I’ve been trying and trying to launch a Neo4j instance on the marketplace without success. It always gave me the nice “success” message, but when I went to the EC2 console: nothing!
A nice green “success” message even though it doesn’t work.
I finally decided to do it the hard way: manually. First step: select an instance type. I immediately try to select the same low cost instance I had picked in the marketplace (m3.medium) and to my surprise that type wasn’t there.
Instance type selection as per the Neo4j marketplace page.
Adding 1 + 1, I went back to the market place and tried with an instance type that still exists: m4.large… success!
So I don’t know who is to blame here, but here are my 2 questions to the internet:
- Why do we get the success message even though it doesn’t work?
- Why are unsupported instance types offered in the market place?
I recently deployed a python application in google app engine / container engine. When I went to check the logs, everything was logged at the “ERROR” level even though my application uses python logging properly. As far as I know there are 2 ways to fix that:
- Use the stackdriver client, which requires an additional dependency and somewhat binds your program to google app engine.
- Format the logs in a way that stackdriver can parse them, which is easily configurable.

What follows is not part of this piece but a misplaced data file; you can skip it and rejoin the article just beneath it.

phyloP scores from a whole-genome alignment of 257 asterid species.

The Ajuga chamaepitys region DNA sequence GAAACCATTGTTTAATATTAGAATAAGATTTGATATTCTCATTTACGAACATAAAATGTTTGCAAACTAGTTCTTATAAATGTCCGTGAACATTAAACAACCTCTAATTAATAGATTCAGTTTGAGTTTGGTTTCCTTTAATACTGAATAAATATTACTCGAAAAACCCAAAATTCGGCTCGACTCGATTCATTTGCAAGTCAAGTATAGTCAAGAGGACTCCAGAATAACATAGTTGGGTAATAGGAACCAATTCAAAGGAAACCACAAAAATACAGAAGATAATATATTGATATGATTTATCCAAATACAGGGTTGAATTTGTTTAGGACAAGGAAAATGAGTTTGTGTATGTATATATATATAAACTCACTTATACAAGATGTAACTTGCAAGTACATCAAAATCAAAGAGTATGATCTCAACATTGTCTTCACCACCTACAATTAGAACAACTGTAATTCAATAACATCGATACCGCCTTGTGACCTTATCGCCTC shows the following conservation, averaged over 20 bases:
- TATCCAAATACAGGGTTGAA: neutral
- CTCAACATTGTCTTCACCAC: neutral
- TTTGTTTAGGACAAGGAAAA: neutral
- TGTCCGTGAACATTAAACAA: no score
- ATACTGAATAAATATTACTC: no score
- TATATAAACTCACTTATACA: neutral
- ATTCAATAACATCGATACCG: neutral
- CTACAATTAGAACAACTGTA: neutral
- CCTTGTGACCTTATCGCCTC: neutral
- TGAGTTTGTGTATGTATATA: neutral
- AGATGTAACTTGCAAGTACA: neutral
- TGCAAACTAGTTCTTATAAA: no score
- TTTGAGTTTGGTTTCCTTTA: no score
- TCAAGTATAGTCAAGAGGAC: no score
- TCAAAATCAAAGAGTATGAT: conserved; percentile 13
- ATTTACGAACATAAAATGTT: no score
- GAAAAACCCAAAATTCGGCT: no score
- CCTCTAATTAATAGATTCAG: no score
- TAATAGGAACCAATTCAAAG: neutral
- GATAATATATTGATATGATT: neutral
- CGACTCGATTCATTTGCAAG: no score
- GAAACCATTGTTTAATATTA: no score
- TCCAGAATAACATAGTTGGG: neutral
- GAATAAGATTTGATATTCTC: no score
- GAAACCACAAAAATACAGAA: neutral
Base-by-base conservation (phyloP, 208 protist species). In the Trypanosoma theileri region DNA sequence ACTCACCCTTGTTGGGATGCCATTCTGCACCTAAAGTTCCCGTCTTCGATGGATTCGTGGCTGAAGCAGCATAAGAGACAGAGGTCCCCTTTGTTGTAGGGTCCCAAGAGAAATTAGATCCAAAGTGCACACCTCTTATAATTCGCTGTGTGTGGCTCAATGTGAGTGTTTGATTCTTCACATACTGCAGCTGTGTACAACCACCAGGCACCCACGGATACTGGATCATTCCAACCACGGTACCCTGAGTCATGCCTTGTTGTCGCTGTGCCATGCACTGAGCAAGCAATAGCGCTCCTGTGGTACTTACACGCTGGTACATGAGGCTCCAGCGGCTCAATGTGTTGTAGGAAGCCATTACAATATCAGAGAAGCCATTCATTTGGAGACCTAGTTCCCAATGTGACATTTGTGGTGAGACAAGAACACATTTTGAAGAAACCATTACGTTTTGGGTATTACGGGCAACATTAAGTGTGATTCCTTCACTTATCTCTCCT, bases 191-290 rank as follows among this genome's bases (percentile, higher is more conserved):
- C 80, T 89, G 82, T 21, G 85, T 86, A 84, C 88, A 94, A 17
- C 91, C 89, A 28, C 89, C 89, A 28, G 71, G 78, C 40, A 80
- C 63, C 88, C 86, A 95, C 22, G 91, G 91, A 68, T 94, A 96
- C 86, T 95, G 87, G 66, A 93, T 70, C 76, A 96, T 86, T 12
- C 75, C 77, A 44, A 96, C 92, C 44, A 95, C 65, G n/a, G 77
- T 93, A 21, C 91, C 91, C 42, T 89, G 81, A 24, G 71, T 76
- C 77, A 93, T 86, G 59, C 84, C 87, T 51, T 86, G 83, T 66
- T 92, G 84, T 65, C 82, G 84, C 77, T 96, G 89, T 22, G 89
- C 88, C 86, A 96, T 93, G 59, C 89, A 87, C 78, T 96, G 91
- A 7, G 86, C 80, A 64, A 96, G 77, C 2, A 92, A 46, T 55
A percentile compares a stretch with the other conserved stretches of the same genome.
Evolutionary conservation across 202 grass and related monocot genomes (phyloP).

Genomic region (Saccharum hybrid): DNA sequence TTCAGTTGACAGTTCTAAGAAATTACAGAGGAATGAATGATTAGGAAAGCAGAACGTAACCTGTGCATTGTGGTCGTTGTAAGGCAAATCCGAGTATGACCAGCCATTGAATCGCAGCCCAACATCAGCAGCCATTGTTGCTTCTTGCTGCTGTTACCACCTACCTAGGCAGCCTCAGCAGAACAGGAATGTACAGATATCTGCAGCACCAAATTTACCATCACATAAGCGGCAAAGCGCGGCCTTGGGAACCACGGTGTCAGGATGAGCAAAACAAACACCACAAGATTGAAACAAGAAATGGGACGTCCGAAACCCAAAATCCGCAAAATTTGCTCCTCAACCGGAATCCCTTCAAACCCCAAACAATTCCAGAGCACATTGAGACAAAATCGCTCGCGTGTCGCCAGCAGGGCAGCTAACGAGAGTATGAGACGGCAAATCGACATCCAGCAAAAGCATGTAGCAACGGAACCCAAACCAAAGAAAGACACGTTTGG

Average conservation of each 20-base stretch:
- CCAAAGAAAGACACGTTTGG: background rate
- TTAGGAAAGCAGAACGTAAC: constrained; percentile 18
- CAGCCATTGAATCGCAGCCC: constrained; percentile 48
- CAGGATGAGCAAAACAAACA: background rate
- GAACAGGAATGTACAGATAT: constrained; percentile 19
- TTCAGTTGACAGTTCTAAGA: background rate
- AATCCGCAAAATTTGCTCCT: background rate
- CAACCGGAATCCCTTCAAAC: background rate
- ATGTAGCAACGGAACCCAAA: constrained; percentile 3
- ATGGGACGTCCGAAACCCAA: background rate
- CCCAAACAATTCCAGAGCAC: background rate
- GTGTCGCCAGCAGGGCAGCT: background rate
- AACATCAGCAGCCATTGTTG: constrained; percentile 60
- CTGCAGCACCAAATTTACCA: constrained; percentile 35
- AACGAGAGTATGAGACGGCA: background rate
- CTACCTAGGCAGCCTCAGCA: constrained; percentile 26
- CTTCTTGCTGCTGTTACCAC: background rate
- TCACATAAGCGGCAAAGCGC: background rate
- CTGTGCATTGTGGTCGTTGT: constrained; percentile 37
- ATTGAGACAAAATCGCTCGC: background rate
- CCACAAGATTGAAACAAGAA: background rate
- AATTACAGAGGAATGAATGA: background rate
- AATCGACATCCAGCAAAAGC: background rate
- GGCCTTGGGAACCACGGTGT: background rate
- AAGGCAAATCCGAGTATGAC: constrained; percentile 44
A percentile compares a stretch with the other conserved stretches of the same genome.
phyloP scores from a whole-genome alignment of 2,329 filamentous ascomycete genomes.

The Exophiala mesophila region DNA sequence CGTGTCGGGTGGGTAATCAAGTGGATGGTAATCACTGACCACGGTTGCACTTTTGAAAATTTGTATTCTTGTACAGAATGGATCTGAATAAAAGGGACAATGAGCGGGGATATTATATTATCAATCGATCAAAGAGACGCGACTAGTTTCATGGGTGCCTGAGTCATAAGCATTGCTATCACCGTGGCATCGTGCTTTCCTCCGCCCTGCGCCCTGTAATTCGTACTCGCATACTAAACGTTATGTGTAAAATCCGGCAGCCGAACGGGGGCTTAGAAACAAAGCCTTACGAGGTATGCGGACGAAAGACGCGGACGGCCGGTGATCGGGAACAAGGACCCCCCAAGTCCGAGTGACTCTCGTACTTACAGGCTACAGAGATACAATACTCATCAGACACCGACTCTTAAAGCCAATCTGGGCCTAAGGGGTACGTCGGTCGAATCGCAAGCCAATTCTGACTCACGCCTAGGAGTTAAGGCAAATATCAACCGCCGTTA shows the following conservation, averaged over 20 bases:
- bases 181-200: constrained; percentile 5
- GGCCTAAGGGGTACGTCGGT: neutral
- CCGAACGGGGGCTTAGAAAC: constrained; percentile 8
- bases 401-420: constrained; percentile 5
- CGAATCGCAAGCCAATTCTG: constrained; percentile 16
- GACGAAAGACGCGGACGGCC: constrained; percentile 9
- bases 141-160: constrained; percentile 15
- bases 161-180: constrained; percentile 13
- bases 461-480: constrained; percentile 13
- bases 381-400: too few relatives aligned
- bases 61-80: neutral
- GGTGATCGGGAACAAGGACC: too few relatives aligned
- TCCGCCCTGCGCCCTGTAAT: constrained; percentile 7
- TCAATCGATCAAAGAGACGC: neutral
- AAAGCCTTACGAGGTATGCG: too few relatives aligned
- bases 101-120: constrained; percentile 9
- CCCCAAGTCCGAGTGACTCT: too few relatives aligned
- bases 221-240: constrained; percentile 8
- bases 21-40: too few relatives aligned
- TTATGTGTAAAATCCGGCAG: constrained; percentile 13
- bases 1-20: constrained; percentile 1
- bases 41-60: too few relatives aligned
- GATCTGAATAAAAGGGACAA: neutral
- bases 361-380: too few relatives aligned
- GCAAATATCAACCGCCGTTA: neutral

If you develop a ton of python applications and you need to test under a lot of different versions, and by a lot I mean overlapping major/minor versions (like 3.5.3 and 3.5.4), then a good option is to use pyenv. Along with tox, you can easily test your application against various major/minor versions.
Here is how to do it.
Notes sur la compilation de vim 8 et tmux 2 dans un environnement local.
Here is a recipe on how I made those thing work together both on a linux development environment and in production. The important thing to remember is: just like recipes for brownies, there are other recipes to achieve the same thing.
The following steps assume you have a Google cloud account with the proper permissions.
On veut compiler une nouvelle librairie dans notre beau code. Le “README” indique seulement 2 dépendances… Par expérience, c’est rare que la liste soit exhaustive.
Voici un truc rapide de la part d’un collègue pour aller à la «chasse aux dépendances» sans cochonner sa machine. Ça implique Docker et linux.
Voici quelques conseils pour réduire la friction des télétravailleurs avec le bureau.